May 20 2011 5:00pm

The 11 Most Dashingly Romantic Ship Captains!

IoanGruffudd as Horatio HornblowerThey’re not easy to love, but they’re certainly easy to fall for. Between the gold buttons and the scrupulous neatness and that slight whiff of sketchiness, there are many reasons to love a ship captain. Here are our favorites!

(Please note: We’ve left pirates off this list. We haven’t forgotten them—they’re just being saved for another day.)

Horatio Hornblower, The Horatio Hornblower Series

Captain Hornblower is certainly dashing enough in C. S. Forster’s swashbuckling novels. But it was the A&E movies that really brought the hero to life, starring the heroically jawed Ioan Gruffold. Sadly, the TV series ended before we ever reached the meat of his adventures, including his own, proper command and his great romance with Lady Barbara. But we did get to see all sorts of brilliant naval thinking and charismatic leadership — both key qualities in qualifying an officer as dashing.

The Witch of Blackbird Pond by Elizabeth George SpeareNat Eaton, The Witch of Blackbird Pond (Elizabeth George Speare)

This Newbury-Award winner is a classic gateway to grown-up romances. Upon her beloved grandfather’s death, Kit Tyler is forced to leave tropical Barbados for dreary Puritan Connecticut. The witchcraft rumors start quickly and intensify when she begins keeping company with Hannah, an old Quaker woman. Through Hannah, she meets brave-but-slightly-rakish Nat Eaton. Unlike the pinch-faced locals, he respects Kit’s independence, and he eventually rescues both her and Hannah from torch-wielding townspeople. She’s courted by the town’s resident rich boy, but it’s clear she and Nat are a true match. Many a teen has swooned over their eventual declaration of eternal love.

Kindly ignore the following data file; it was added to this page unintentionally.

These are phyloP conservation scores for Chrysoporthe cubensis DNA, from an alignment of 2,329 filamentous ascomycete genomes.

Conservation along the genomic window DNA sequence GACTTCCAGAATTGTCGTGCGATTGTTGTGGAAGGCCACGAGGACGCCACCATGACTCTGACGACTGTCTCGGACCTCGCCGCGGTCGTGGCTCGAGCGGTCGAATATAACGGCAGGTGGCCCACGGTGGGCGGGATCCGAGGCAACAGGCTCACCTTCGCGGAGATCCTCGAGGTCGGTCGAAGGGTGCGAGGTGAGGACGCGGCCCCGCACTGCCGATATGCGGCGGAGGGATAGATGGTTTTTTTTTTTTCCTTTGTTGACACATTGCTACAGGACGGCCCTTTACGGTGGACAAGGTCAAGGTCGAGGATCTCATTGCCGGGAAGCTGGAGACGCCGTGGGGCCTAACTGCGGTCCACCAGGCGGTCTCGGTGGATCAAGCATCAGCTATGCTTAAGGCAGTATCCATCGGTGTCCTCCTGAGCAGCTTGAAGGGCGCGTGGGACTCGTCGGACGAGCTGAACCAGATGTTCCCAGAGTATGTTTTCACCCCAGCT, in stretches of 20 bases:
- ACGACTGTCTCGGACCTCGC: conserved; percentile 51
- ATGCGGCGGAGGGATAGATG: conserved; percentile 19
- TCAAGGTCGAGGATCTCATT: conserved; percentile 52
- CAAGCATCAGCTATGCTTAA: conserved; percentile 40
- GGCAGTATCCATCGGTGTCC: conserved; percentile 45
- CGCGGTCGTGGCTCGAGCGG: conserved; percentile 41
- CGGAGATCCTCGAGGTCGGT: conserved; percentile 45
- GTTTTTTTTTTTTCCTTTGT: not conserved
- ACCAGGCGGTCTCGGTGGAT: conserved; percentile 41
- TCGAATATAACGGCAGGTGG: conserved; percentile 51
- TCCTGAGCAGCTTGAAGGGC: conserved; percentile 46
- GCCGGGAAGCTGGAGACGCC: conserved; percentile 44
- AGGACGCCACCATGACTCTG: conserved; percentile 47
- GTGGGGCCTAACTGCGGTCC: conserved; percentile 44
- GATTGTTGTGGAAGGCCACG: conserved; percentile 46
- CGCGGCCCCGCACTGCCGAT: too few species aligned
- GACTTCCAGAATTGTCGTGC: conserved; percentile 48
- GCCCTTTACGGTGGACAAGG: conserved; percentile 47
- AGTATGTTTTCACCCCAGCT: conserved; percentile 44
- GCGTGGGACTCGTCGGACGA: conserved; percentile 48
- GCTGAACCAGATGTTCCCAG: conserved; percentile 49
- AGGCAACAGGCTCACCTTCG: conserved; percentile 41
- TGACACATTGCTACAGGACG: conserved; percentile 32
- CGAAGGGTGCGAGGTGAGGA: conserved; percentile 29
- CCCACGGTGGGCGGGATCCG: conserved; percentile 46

Gryphon Meridon, The Hidden Heart (Laura Kinsale)

Gryphon Meridon doesn’t have a commission in His Majesty’s Navy, much less a command. Thanks to a villainous cousin, he’s also poor as a church mouse and deeply damaged by the tragic loss of his family. But he does have the deed to a ship and the loyalty of his men, and with a little panache that’s quite enough to succeed as a dashing merchant marine captain. Part of what makes Hidden Heart so memorable is how Kinsale uses Gryf’s position as a narrative device to make her characters travel from South America to England to the South Pacific and back to England. That taste of the wider world is a nice change of pace from the insularity of many regencies.

Lucky Jack Aubrey, Master and Commander (Patrick O'Brian)

Granted, Lucky Jack Aubrey is a fighting captain, best suited to life on the high seas and prone to disaster when on land. He can’t manage money worth a hoot and he’s always hooking up with the wrong woman. That doesn’t make his naval skill any less impressive or the man himself any less dreamy. In fact, he seems to perform best when he’s back is against the wall, and there’s no enemy that can pin him down.

The Captain of All Pleasures by Kresley ColeDerek Sutherland, Captain of All Pleasures (Kresley Cole)

Many of the captains on this list date from the grand era of oceangoing heroes, the Napoleonic Wars. Kresley Cole’s debut novel took a slightly different tack and set Captain of All Pleasures during the Great Circle Race from England to Australia. Rather than a frigate or a man o’ war, Captain Derek Sutherland commands a clipper ship, one of the lightening-fast style vessels popular in the 19th century. He’s a drunk and a rake and high-handed and magnificent.

Horatio Nelson, 1st Viscount Nelson, That Hamilton Woman!

These days he’s been relegated to the history books, but in his own time Nelson was among Britain’s most revered public figures. Wellington might have put a stop to Napoleon for once and for all, but Nelson gave his life destroying Boney’s navy at Trafalgar. His tactical skill and ability to deliver results made him valuable to the Navy, but he also inspired devotion and even love from the men who served under him. And if you’ve seen That Hamilton Woman!, starring Laurence Olivier and Vivien Leigh, you’ll know that he was wrapped up in a scandal and eventually tragic love affair with Emma Hamilton. He rapidly advanced beyond the rank of captain, but he deserves a place on this list, nonetheless.